Kath’s Conference Highlights – CHPCA 2017

Canadian Hospice Palliative Care Conference 
The Canadian Conference followed immediately after the International conference. Jeanne Weis, (CLPNA), Stephanie Buchanan and I delivered our presentation titled,  “From Competencies to Curriculum, Classroom and the Clinical Setting”. It was right near the end of the conference, and I was so grateful to Cheri Purpur, Rose DeAngelais, Carol Banks and others who stayed for this session. We missed Andrea Leatherdale who helped prepare the presentation but was unable to attend.

The CHPCA Nurses Group hosted a Nurses Symposium and led discussion of ways to operationalize the recommendations from Palliative Care Matters  http://www.palliativecarematters.ca/ More to follow from the Nurses Group.
(Be sure to update your membership in the Nurses group when you renew your CHPCA membership. It is a ONE STEP process. If you have problems, do not hesitate to contact Laureen in the membership chair at the CHPCA office.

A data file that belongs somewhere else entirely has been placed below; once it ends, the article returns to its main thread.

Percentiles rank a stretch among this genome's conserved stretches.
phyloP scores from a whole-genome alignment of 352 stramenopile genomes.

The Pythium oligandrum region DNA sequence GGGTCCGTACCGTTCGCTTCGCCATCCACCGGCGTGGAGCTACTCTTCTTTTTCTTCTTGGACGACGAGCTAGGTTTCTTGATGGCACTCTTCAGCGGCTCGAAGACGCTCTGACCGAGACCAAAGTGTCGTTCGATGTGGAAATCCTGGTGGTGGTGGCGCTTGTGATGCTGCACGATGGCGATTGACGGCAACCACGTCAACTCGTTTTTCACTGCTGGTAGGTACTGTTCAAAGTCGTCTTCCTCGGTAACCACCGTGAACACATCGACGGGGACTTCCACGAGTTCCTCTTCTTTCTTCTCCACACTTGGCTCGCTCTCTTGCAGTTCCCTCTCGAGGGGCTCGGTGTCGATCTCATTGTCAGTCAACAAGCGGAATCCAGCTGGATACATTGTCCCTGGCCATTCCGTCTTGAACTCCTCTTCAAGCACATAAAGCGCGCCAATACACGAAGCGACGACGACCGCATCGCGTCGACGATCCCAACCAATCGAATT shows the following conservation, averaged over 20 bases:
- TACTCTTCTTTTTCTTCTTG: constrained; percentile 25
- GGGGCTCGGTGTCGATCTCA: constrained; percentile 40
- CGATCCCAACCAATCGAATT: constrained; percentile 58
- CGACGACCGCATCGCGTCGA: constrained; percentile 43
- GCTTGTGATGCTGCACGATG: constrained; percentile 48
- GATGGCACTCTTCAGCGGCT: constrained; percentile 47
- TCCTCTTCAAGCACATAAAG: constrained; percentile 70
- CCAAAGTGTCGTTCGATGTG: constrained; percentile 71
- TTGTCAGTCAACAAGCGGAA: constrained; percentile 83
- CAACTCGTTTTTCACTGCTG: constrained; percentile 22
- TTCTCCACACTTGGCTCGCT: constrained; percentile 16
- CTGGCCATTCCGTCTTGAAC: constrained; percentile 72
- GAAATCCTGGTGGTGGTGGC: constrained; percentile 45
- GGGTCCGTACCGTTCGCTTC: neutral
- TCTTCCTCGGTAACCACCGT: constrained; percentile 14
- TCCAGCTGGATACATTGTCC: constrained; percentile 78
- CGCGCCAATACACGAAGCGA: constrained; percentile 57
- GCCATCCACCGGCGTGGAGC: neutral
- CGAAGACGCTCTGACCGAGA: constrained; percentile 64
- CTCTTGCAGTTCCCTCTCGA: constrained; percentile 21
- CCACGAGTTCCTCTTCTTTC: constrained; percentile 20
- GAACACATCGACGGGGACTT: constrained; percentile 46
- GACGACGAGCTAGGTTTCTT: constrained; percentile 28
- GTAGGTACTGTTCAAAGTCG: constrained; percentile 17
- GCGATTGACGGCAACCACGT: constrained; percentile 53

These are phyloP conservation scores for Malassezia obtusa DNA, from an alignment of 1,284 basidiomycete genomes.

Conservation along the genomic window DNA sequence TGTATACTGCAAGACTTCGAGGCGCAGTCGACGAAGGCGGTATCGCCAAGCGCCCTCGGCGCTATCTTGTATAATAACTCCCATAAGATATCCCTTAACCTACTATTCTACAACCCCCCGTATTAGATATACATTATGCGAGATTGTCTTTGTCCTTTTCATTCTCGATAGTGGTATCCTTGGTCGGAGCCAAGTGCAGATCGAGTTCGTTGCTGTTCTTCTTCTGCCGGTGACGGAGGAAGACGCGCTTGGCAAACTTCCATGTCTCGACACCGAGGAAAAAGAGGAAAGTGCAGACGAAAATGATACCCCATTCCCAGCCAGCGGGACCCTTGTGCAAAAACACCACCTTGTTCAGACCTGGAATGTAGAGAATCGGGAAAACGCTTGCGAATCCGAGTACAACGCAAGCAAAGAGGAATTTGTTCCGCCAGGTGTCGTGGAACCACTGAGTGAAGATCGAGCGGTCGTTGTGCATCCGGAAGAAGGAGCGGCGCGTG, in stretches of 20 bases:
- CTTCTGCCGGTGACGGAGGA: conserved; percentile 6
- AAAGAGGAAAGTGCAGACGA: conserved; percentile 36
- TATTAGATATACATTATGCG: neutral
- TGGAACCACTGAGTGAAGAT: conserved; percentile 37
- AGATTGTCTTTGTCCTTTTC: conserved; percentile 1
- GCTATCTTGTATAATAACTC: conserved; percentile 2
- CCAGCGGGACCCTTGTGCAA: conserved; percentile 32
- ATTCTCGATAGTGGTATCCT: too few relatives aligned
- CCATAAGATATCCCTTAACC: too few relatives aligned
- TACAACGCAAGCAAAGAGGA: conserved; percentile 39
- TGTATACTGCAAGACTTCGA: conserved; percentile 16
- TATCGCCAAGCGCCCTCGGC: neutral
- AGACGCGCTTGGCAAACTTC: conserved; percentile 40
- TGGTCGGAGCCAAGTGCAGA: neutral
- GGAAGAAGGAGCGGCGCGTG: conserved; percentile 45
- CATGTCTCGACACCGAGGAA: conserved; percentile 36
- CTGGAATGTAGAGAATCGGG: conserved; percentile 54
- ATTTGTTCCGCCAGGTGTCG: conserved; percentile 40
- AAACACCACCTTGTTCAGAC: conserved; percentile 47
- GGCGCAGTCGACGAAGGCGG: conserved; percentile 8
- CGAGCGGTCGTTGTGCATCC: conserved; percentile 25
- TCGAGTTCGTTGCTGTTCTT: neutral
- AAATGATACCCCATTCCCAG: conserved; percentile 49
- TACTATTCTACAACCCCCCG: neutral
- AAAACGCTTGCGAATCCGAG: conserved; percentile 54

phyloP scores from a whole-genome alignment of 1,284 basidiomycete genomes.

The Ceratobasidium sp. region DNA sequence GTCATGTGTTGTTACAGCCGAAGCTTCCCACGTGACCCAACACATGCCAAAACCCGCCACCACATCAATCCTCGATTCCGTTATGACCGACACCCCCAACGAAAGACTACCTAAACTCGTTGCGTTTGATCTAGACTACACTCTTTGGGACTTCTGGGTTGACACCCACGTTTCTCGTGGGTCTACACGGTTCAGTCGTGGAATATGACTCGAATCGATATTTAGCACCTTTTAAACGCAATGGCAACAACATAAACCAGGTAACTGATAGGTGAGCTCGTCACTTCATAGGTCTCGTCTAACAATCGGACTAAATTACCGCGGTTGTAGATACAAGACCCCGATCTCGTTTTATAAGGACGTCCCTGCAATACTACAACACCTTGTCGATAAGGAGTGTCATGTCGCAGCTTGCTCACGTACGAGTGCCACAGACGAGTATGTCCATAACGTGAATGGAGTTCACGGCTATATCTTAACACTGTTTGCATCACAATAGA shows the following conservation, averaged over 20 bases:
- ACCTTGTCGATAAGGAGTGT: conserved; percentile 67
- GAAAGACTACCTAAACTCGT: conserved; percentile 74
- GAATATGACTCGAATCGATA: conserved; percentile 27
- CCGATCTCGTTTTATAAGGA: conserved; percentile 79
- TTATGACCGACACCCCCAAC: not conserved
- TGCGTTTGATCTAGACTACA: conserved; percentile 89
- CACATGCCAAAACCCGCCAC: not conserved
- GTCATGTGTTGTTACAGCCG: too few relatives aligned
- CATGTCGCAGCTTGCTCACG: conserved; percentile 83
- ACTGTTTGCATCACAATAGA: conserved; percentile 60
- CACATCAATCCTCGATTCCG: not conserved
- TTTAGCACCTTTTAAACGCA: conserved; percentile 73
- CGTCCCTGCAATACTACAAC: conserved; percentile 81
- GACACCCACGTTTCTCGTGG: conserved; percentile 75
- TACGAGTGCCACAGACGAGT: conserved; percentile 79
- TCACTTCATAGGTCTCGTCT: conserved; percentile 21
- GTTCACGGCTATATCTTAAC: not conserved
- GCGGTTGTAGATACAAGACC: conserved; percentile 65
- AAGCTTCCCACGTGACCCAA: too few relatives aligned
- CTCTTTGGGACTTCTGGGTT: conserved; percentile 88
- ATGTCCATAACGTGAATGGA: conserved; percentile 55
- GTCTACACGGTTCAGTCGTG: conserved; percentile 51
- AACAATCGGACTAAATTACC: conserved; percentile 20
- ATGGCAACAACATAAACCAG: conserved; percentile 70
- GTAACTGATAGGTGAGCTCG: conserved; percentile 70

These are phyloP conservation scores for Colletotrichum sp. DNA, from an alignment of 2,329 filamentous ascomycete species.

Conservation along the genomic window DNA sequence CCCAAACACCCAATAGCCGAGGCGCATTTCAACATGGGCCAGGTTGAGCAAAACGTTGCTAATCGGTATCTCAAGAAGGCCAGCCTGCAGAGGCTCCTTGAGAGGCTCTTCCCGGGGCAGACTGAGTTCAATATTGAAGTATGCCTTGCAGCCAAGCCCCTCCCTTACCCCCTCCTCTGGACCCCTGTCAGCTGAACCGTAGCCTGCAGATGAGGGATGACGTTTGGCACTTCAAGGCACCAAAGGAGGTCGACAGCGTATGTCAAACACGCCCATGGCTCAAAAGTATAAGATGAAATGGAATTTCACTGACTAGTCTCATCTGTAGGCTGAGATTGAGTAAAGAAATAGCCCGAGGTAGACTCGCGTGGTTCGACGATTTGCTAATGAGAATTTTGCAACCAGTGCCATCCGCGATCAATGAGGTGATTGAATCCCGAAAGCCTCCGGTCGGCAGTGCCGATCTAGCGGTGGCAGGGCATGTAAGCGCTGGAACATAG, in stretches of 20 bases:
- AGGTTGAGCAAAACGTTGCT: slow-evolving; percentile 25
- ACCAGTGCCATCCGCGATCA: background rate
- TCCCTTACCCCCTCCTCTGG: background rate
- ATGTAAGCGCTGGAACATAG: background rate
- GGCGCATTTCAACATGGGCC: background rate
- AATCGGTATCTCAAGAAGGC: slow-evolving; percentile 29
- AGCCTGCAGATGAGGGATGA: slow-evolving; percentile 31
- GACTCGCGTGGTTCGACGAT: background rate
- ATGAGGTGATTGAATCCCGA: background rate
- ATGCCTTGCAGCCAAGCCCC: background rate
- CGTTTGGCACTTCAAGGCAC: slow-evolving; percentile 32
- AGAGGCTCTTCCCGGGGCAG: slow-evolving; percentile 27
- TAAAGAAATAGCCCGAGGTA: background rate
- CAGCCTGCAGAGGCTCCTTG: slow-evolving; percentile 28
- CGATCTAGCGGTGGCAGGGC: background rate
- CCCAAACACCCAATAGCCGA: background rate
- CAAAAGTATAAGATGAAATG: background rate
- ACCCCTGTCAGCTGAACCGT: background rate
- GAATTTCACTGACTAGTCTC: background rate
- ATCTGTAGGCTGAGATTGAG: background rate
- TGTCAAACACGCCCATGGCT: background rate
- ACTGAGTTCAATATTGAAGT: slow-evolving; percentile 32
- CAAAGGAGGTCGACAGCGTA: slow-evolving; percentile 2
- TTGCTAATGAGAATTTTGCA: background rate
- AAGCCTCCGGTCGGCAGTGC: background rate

As with the Public Health Conference, there was a strong focus on Compassionate Communities. For examples of compassionate communities, you might like to check out what Pallium.ca is doing, or the BC Center for Palliative Care.

One of my favorite presentations was by Jackie Santiago and Judith Wiens from Red River College in MB. They did a great presentation titled, “The Challenges of Educating Nursing Students About Medical Aid in Dying.”
Their presentation included great discussion, (rationale for addressing this topic in depth in fourth year vs early in the program), outline of topics addressed including ethical principles and legal issues, and response from students. Good work.
Dr Kelli Stadjuhar in her opening plenary address asked the question,

“Who does hospice serve well?” and

“Who does hospice serve least?”

She shared a personal story of her dear friend with bladder cancer and how she was so well cared for and supported. She then shared the story of a person who became homeless, was dying, and through the support of a friend was able to find a home on a float a ways out from the shore… and how a research assistant provided him with the supports to get him into hospice when death was imminent. There are programs developing to address the needs of this population, for example, “PEACH” in Toronto, and the mobile team in Calgary. Check these options out.

Does your community have palliative resources for homeless and vulnerable populations? Please do share the resources and links here.

 

Leave a Reply

Your email address will not be published. Required fields are marked *